It is found in our simulation that the EM estimation based on Model 1 is superior to that based on Model 2. In Model 2, the measurement bias is separated into two parts; i.e., one is bias mean and the other is bias variance. The correlation of the two parts is neglected and they are estimated separately. It could result in unexpected estimation error, especially under our bias assumption. In contrast, in Model 1, the bias is treated in a piece as a random variable, which is supposed to be more suitable. As future work, we plan to collect real biased measurements under the condition of NLOS propagation based on our previous work  and use them to test the performance of the proposed algorithm and some existing algorithms.
We propose an EM-based algorithm to estimate the measurement bias which follows a locally stationary Gaussian distribution. Based on the two state-space models that formulate the impact of biases on target tracking in different ways, we use the mechanism of bias switch detection to detect if the bias switches from one Gaussian distribution to another or, more precisely, to divide the stationary time intervals. Next, based on the results of the EKF and extended RTS smoother, we use the EM-based estimation processes to independently estimate the biases in asynchronous stationary time intervals. Eventually, the proposed algorithm estimates the measurement bias and target state iteratively. It is able to suppress the impact of the measurement bias on target tracking, which is validated by simulation results.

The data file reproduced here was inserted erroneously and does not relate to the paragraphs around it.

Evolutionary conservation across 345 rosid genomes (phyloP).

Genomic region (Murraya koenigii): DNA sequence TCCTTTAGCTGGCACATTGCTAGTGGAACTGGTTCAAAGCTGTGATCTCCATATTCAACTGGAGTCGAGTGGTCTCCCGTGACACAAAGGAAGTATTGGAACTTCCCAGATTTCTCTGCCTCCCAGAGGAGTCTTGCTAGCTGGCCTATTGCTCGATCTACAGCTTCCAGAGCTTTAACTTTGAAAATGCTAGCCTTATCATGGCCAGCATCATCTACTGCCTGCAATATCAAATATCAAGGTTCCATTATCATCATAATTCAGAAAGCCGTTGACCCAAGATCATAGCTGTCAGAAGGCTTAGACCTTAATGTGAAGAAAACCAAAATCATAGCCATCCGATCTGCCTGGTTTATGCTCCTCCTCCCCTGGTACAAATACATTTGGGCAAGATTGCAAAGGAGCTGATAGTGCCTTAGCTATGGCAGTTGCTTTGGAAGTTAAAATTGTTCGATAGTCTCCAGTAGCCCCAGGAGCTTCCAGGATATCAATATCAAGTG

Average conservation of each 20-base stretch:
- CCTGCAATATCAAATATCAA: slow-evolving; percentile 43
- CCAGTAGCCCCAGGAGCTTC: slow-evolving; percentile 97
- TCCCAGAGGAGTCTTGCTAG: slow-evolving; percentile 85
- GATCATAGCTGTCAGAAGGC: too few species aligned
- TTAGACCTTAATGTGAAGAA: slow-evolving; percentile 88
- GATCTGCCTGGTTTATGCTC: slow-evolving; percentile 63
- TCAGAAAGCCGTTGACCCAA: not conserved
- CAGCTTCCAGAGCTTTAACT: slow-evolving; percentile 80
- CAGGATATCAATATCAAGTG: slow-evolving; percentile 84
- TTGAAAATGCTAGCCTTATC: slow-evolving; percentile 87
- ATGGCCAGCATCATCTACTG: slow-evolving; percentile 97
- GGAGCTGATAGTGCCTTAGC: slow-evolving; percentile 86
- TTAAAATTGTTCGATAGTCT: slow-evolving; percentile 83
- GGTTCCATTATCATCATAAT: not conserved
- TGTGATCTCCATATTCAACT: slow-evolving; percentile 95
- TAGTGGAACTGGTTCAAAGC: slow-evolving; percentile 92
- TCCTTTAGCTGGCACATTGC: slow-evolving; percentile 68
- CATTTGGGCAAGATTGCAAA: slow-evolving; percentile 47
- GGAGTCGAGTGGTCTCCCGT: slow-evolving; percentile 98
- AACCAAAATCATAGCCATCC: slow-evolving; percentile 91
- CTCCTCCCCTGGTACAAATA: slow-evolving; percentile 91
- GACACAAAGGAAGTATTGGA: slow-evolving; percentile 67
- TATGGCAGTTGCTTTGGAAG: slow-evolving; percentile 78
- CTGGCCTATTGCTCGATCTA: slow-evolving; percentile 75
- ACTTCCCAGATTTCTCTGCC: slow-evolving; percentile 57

A. EKF and Extended RTS Smoother in Model 1
The state in Model 1 is estimated by the EKF and extended RTS smoother [21, 22]. The EKF has the following prediction and update equations:where and are the a priori estimates of the state and its covariance matrix; and are the a posteriori estimates. In (A.1d), denotes the Kalman gain. In (A.1c), and is the partial derivative of on ; i.e.,Note that in the (n+1)th EM iteration, (contained in ) in (A.1b) should be replaced by the EM estimate in (14).
Furthermore, following the above EKF equations, the backward recursion equations for the fixed-interval extended RTS smoother are obtained aswhere denotes the smoother gain, and are the a posteriori smoothed estimates of the state and the covariance matrix, and denotes the a posteriori smoothed estimate of the cross-covariance matrix.
B. EKF and Extended RTS Smoother in Model 2
The EKF in Model 2 is given byThe fixed-interval extended RTS smoother in Model 2 is given by
The MATLAB codes used to support the findings of this study are available from the corresponding author upon request.
Conflicts of Interest
The authors declare that there are no conflicts of interest regarding the publication of this paper.
The research was supported by the National Natural Science Foundation of China (No. 61801255) and the K. C. Wong Magna Fund of Ningbo University.